, Volume 52, Issue 6, pp 1173-1181
Date: 21 Mar 2009

Ambulatory blood pressure measurements are related to albumin excretion and are predictive for risk of microalbuminuria in young people with type 1 diabetes

Abstract

Aims/hypothesis

The relationship between BP and microalbuminuria in young people with type 1 diabetes is not completely clear. As microalbuminuria is preceded by a gradual rise in albumin excretion within the normal range, we hypothesised that ambulatory BP (ABP) may be closely related to albumin excretion and progression to microalbuminuria.

Methods

ABP monitoring (ABPM) was performed in 509 young people with type 1 diabetes (age median [range]: 15.7 [10.7–22.6] years) followed with annual assessments of three early morning urinary albumin:creatinine ratios (ACRs) and HbA1c. Systolic BP (SBP) and diastolic BP (DBP) and the nocturnal fall in BP were analysed in relation to ACR.

Results

All ABPM variables were significantly related to baseline log10 ACR (p < 0.001). After the ABPM evaluation, 287 patients were followed for a median of 2.2 (1.0–5.5) years. ABP at baseline was independently related to mean ACR during follow-up. Nineteen initially normoalbuminuric patients developed microalbuminuria after 2.0 (0.2–4.0) years and their baseline daytime DBP was higher than in normoalbuminuric patients (p < 0.001). After adjusting for baseline ACR and HbA1c, there was an 11% increased risk of microalbuminuria for each 1 mmHg increase in daytime DBP. Forty-eight per cent of patients were non-dippers for SBP and 60% for DBP; however, ACR was not different between dippers and non-dippers and there were no differences in the nocturnal fall in BP between normoalbuminuric and future microalbuminuric patients.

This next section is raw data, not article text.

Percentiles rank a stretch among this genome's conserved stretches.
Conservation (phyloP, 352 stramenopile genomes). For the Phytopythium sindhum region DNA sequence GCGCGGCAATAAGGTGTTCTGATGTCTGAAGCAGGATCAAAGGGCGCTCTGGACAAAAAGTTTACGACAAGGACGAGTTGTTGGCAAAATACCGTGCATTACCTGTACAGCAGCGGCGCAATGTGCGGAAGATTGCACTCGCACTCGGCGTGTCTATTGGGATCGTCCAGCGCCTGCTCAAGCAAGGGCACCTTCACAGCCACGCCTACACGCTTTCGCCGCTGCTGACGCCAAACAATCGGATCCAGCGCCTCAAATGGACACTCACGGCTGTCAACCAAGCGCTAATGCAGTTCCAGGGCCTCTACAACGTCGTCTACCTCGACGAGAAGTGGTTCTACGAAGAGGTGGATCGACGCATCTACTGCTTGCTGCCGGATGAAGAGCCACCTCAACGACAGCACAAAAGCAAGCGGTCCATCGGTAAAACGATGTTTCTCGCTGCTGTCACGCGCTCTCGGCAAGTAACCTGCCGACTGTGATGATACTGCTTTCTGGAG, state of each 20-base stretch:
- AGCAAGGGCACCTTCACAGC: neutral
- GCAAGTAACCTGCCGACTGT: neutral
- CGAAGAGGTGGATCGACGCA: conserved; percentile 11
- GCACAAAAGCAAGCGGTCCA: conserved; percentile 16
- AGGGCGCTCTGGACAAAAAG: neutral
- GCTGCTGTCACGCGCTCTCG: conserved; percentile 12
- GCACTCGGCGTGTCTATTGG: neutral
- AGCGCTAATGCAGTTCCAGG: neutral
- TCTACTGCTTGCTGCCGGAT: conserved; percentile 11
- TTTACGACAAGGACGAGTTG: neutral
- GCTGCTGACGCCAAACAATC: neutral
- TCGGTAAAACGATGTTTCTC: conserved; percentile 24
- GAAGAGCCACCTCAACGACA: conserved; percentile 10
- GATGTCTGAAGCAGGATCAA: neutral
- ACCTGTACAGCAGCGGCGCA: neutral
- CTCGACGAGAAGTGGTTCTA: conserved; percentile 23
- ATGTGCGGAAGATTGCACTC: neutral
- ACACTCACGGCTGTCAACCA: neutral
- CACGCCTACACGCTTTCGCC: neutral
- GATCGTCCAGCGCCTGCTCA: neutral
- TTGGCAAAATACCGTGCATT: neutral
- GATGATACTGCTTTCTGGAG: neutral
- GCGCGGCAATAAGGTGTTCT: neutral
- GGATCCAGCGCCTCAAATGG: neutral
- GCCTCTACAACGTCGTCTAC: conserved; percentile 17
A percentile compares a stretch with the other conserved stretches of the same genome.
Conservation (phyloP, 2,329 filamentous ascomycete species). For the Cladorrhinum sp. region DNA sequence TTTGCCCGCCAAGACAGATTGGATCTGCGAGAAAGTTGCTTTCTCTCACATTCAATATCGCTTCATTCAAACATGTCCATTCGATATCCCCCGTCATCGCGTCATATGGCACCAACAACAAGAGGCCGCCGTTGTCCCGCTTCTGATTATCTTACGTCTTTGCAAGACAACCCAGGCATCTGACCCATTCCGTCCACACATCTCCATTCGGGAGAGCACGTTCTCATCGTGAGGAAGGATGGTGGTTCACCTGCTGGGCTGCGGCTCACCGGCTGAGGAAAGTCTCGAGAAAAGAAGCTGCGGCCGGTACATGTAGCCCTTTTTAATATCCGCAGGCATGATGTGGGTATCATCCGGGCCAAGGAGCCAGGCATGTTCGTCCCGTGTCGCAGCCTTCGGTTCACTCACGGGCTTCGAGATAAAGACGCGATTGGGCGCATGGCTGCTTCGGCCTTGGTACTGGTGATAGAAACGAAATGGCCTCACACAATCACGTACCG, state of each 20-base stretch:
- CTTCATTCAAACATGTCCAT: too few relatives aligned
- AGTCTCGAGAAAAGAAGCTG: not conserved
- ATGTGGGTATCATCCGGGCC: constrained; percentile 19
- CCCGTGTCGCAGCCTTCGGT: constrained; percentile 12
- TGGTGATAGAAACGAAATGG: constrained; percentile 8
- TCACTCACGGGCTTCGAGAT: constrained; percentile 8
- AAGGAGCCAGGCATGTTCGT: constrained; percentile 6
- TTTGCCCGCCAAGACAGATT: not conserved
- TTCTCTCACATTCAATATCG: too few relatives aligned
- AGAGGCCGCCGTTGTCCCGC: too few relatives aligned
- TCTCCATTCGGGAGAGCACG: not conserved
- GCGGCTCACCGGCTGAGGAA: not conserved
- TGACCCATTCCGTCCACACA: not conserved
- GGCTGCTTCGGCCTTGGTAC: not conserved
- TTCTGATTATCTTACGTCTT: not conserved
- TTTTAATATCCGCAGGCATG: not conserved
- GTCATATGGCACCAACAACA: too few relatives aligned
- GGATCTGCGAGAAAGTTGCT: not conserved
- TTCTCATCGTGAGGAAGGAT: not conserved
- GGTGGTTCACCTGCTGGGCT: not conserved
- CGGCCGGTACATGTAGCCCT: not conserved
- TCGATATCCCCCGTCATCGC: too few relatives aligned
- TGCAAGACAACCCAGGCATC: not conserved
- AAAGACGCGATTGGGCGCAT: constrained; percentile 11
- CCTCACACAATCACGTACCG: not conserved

Conclusions/interpretation

In this cohort of young people with type 1 diabetes, ABP was significantly related to ACR, and daytime DBP was independently associated with progression to microalbuminuria. Increasing albumin excretion, even in the normal range, may be associated with parallel rises in BP.